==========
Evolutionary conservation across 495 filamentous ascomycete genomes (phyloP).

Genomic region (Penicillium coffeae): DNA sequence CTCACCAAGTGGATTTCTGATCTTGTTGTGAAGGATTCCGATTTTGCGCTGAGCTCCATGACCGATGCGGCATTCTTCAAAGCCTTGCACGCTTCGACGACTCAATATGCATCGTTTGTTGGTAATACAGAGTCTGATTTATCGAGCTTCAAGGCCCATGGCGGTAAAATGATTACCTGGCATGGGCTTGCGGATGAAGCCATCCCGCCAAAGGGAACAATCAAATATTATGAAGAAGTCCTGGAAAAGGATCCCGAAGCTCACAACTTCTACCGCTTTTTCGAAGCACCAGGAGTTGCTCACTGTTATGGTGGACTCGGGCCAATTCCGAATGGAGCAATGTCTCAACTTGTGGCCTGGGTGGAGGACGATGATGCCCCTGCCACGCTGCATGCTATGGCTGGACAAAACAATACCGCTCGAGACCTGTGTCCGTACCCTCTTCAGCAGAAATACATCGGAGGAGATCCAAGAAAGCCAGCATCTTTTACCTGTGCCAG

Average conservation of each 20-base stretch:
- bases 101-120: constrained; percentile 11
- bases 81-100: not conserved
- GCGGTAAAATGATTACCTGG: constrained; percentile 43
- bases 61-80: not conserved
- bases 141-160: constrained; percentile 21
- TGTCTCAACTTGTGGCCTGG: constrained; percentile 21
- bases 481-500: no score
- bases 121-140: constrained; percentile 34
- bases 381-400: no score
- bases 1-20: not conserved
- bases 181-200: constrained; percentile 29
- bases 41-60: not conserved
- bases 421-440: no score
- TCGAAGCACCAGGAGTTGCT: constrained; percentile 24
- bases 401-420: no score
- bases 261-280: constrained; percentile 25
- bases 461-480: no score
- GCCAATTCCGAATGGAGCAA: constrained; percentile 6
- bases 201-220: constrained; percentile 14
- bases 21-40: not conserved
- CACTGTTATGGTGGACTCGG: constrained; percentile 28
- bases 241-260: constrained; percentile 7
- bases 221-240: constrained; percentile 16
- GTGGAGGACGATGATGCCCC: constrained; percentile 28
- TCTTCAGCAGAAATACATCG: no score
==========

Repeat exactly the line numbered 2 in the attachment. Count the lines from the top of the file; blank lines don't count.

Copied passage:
Genomic region (Penicillium coffeae): DNA sequence CTCACCAAGTGGATTTCTGATCTTGTTGTGAAGGATTCCGATTTTGCGCTGAGCTCCATGACCGATGCGGCATTCTTCAAAGCCTTGCACGCTTCGACGACTCAATATGCATCGTTTGTTGGTAATACAGAGTCTGATTTATCGAGCTTCAAGGCCCATGGCGGTAAAATGATTACCTGGCATGGGCTTGCGGATGAAGCCATCCCGCCAAAGGGAACAATCAAATATTATGAAGAAGTCCTGGAAAAGGATCCCGAAGCTCACAACTTCTACCGCTTTTTCGAAGCACCAGGAGTTGCTCACTGTTATGGTGGACTCGGGCCAATTCCGAATGGAGCAATGTCTCAACTTGTGGCCTGGGTGGAGGACGATGATGCCCCTGCCACGCTGCATGCTATGGCTGGACAAAACAATACCGCTCGAGACCTGTGTCCGTACCCTCTTCAGCAGAAATACATCGGAGGAGATCCAAGAAAGCCAGCATCTTTTACCTGTGCCAG